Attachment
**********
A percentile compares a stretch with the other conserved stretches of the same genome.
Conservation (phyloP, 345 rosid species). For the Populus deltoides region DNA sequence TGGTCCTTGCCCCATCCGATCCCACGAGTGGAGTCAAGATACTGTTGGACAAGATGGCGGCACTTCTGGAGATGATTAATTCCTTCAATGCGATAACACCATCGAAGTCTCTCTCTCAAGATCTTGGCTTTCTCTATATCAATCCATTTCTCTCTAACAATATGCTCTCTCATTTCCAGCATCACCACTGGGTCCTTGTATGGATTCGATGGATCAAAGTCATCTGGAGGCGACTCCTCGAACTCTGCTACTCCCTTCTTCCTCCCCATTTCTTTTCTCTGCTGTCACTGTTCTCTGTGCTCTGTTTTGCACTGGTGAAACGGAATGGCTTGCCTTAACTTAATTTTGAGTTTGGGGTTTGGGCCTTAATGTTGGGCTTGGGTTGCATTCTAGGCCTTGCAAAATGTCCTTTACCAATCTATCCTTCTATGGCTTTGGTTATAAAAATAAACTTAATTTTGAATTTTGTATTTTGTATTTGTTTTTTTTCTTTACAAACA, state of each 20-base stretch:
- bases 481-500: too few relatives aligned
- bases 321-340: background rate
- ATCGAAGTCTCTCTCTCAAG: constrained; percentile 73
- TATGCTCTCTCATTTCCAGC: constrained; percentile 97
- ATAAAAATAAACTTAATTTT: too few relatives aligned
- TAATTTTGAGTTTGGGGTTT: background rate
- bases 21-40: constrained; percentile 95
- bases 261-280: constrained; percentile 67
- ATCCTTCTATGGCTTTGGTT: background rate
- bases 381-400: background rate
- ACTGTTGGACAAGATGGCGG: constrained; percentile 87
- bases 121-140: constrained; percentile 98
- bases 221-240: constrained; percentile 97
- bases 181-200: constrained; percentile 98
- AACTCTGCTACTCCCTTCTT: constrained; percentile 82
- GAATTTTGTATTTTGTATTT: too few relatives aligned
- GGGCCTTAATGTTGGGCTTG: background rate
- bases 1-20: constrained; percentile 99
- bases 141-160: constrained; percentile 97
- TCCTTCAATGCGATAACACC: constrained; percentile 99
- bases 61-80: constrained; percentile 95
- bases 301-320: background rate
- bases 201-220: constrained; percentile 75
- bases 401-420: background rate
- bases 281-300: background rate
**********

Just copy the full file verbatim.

A percentile compares a stretch with the other conserved stretches of the same genome.
Conservation (phyloP, 345 rosid species). For the Populus deltoides region DNA sequence TGGTCCTTGCCCCATCCGATCCCACGAGTGGAGTCAAGATACTGTTGGACAAGATGGCGGCACTTCTGGAGATGATTAATTCCTTCAATGCGATAACACCATCGAAGTCTCTCTCTCAAGATCTTGGCTTTCTCTATATCAATCCATTTCTCTCTAACAATATGCTCTCTCATTTCCAGCATCACCACTGGGTCCTTGTATGGATTCGATGGATCAAAGTCATCTGGAGGCGACTCCTCGAACTCTGCTACTCCCTTCTTCCTCCCCATTTCTTTTCTCTGCTGTCACTGTTCTCTGTGCTCTGTTTTGCACTGGTGAAACGGAATGGCTTGCCTTAACTTAATTTTGAGTTTGGGGTTTGGGCCTTAATGTTGGGCTTGGGTTGCATTCTAGGCCTTGCAAAATGTCCTTTACCAATCTATCCTTCTATGGCTTTGGTTATAAAAATAAACTTAATTTTGAATTTTGTATTTTGTATTTGTTTTTTTTCTTTACAAACA, state of each 20-base stretch:
- bases 481-500: too few relatives aligned
- bases 321-340: background rate
- ATCGAAGTCTCTCTCTCAAG: constrained; percentile 73
- TATGCTCTCTCATTTCCAGC: constrained; percentile 97
- ATAAAAATAAACTTAATTTT: too few relatives aligned
- TAATTTTGAGTTTGGGGTTT: background rate
- bases 21-40: constrained; percentile 95
- bases 261-280: constrained; percentile 67
- ATCCTTCTATGGCTTTGGTT: background rate
- bases 381-400: background rate
- ACTGTTGGACAAGATGGCGG: constrained; percentile 87
- bases 121-140: constrained; percentile 98
- bases 221-240: constrained; percentile 97
- bases 181-200: constrained; percentile 98
- AACTCTGCTACTCCCTTCTT: constrained; percentile 82
- GAATTTTGTATTTTGTATTT: too few relatives aligned
- GGGCCTTAATGTTGGGCTTG: background rate
- bases 1-20: constrained; percentile 99
- bases 141-160: constrained; percentile 97
- TCCTTCAATGCGATAACACC: constrained; percentile 99
- bases 61-80: constrained; percentile 95
- bases 301-320: background rate
- bases 201-220: constrained; percentile 75
- bases 401-420: background rate
- bases 281-300: background rate